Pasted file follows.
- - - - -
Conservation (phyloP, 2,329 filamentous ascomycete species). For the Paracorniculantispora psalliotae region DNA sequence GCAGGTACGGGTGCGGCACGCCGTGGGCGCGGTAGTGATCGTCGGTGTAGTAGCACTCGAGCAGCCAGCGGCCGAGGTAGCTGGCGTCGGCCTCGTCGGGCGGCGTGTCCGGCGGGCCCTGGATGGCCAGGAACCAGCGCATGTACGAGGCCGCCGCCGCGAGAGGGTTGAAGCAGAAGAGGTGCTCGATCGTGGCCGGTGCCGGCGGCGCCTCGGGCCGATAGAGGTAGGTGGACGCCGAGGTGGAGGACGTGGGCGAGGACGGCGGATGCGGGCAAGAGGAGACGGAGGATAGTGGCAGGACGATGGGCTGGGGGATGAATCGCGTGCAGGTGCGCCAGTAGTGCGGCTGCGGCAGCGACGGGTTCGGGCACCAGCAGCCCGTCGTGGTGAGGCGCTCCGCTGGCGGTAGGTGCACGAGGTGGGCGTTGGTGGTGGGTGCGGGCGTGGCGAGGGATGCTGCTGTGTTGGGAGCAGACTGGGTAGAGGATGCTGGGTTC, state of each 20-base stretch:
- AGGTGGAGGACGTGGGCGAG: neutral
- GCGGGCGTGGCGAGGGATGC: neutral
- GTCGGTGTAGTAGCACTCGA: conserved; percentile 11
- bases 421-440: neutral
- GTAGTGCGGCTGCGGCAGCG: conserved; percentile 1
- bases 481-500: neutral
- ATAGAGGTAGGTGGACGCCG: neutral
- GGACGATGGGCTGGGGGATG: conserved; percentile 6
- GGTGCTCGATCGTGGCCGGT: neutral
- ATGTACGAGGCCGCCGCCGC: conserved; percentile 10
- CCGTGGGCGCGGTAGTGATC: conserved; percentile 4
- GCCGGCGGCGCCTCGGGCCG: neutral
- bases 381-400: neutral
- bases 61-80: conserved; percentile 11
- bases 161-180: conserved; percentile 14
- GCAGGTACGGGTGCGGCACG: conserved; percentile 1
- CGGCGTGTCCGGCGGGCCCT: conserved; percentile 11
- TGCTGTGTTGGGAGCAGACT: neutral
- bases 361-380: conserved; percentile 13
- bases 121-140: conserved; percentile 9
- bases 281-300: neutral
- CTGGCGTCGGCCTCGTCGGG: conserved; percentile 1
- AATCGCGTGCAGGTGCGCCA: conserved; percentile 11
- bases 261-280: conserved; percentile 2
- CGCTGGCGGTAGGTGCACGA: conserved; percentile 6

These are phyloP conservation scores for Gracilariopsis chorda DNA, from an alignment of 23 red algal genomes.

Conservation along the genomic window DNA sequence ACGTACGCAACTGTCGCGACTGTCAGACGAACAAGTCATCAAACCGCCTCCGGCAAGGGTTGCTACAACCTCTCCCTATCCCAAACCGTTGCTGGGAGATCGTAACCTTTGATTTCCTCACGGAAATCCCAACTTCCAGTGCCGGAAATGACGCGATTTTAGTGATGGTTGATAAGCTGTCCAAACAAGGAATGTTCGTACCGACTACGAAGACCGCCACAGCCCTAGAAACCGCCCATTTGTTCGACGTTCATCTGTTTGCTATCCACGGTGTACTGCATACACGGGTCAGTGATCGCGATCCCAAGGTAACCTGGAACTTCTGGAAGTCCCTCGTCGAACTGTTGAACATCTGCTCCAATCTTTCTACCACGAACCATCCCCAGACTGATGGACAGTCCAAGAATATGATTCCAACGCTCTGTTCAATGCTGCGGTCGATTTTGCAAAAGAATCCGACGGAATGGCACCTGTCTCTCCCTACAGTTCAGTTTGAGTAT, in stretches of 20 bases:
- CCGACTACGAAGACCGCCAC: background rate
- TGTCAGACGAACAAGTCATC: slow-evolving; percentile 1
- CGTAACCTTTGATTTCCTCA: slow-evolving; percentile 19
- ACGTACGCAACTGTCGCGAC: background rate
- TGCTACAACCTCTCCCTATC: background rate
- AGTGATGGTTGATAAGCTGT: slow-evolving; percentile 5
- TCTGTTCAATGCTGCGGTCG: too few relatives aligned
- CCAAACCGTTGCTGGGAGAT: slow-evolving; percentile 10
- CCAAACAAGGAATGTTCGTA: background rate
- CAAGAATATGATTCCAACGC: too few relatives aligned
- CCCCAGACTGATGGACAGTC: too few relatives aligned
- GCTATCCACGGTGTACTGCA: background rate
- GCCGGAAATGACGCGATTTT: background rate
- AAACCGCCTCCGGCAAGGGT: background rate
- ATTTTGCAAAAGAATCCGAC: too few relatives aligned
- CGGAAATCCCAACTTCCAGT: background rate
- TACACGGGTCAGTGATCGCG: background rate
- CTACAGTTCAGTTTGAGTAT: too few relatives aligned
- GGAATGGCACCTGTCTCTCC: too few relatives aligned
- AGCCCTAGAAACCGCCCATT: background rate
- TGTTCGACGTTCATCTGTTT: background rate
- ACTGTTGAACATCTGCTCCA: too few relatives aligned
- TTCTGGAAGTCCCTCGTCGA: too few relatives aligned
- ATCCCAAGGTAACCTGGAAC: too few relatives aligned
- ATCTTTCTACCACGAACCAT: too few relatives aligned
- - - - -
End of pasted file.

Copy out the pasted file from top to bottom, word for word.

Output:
Conservation (phyloP, 2,329 filamentous ascomycete species). For the Paracorniculantispora psalliotae region DNA sequence GCAGGTACGGGTGCGGCACGCCGTGGGCGCGGTAGTGATCGTCGGTGTAGTAGCACTCGAGCAGCCAGCGGCCGAGGTAGCTGGCGTCGGCCTCGTCGGGCGGCGTGTCCGGCGGGCCCTGGATGGCCAGGAACCAGCGCATGTACGAGGCCGCCGCCGCGAGAGGGTTGAAGCAGAAGAGGTGCTCGATCGTGGCCGGTGCCGGCGGCGCCTCGGGCCGATAGAGGTAGGTGGACGCCGAGGTGGAGGACGTGGGCGAGGACGGCGGATGCGGGCAAGAGGAGACGGAGGATAGTGGCAGGACGATGGGCTGGGGGATGAATCGCGTGCAGGTGCGCCAGTAGTGCGGCTGCGGCAGCGACGGGTTCGGGCACCAGCAGCCCGTCGTGGTGAGGCGCTCCGCTGGCGGTAGGTGCACGAGGTGGGCGTTGGTGGTGGGTGCGGGCGTGGCGAGGGATGCTGCTGTGTTGGGAGCAGACTGGGTAGAGGATGCTGGGTTC, state of each 20-base stretch:
- AGGTGGAGGACGTGGGCGAG: neutral
- GCGGGCGTGGCGAGGGATGC: neutral
- GTCGGTGTAGTAGCACTCGA: conserved; percentile 11
- bases 421-440: neutral
- GTAGTGCGGCTGCGGCAGCG: conserved; percentile 1
- bases 481-500: neutral
- ATAGAGGTAGGTGGACGCCG: neutral
- GGACGATGGGCTGGGGGATG: conserved; percentile 6
- GGTGCTCGATCGTGGCCGGT: neutral
- ATGTACGAGGCCGCCGCCGC: conserved; percentile 10
- CCGTGGGCGCGGTAGTGATC: conserved; percentile 4
- GCCGGCGGCGCCTCGGGCCG: neutral
- bases 381-400: neutral
- bases 61-80: conserved; percentile 11
- bases 161-180: conserved; percentile 14
- GCAGGTACGGGTGCGGCACG: conserved; percentile 1
- CGGCGTGTCCGGCGGGCCCT: conserved; percentile 11
- TGCTGTGTTGGGAGCAGACT: neutral
- bases 361-380: conserved; percentile 13
- bases 121-140: conserved; percentile 9
- bases 281-300: neutral
- CTGGCGTCGGCCTCGTCGGG: conserved; percentile 1
- AATCGCGTGCAGGTGCGCCA: conserved; percentile 11
- bases 261-280: conserved; percentile 2
- CGCTGGCGGTAGGTGCACGA: conserved; percentile 6

These are phyloP conservation scores for Gracilariopsis chorda DNA, from an alignment of 23 red algal genomes.

Conservation along the genomic window DNA sequence ACGTACGCAACTGTCGCGACTGTCAGACGAACAAGTCATCAAACCGCCTCCGGCAAGGGTTGCTACAACCTCTCCCTATCCCAAACCGTTGCTGGGAGATCGTAACCTTTGATTTCCTCACGGAAATCCCAACTTCCAGTGCCGGAAATGACGCGATTTTAGTGATGGTTGATAAGCTGTCCAAACAAGGAATGTTCGTACCGACTACGAAGACCGCCACAGCCCTAGAAACCGCCCATTTGTTCGACGTTCATCTGTTTGCTATCCACGGTGTACTGCATACACGGGTCAGTGATCGCGATCCCAAGGTAACCTGGAACTTCTGGAAGTCCCTCGTCGAACTGTTGAACATCTGCTCCAATCTTTCTACCACGAACCATCCCCAGACTGATGGACAGTCCAAGAATATGATTCCAACGCTCTGTTCAATGCTGCGGTCGATTTTGCAAAAGAATCCGACGGAATGGCACCTGTCTCTCCCTACAGTTCAGTTTGAGTAT, in stretches of 20 bases:
- CCGACTACGAAGACCGCCAC: background rate
- TGTCAGACGAACAAGTCATC: slow-evolving; percentile 1
- CGTAACCTTTGATTTCCTCA: slow-evolving; percentile 19
- ACGTACGCAACTGTCGCGAC: background rate
- TGCTACAACCTCTCCCTATC: background rate
- AGTGATGGTTGATAAGCTGT: slow-evolving; percentile 5
- TCTGTTCAATGCTGCGGTCG: too few relatives aligned
- CCAAACCGTTGCTGGGAGAT: slow-evolving; percentile 10
- CCAAACAAGGAATGTTCGTA: background rate
- CAAGAATATGATTCCAACGC: too few relatives aligned
- CCCCAGACTGATGGACAGTC: too few relatives aligned
- GCTATCCACGGTGTACTGCA: background rate
- GCCGGAAATGACGCGATTTT: background rate
- AAACCGCCTCCGGCAAGGGT: background rate
- ATTTTGCAAAAGAATCCGAC: too few relatives aligned
- CGGAAATCCCAACTTCCAGT: background rate
- TACACGGGTCAGTGATCGCG: background rate
- CTACAGTTCAGTTTGAGTAT: too few relatives aligned
- GGAATGGCACCTGTCTCTCC: too few relatives aligned
- AGCCCTAGAAACCGCCCATT: background rate
- TGTTCGACGTTCATCTGTTT: background rate
- ACTGTTGAACATCTGCTCCA: too few relatives aligned
- TTCTGGAAGTCCCTCGTCGA: too few relatives aligned
- ATCCCAAGGTAACCTGGAAC: too few relatives aligned
- ATCTTTCTACCACGAACCAT: too few relatives aligned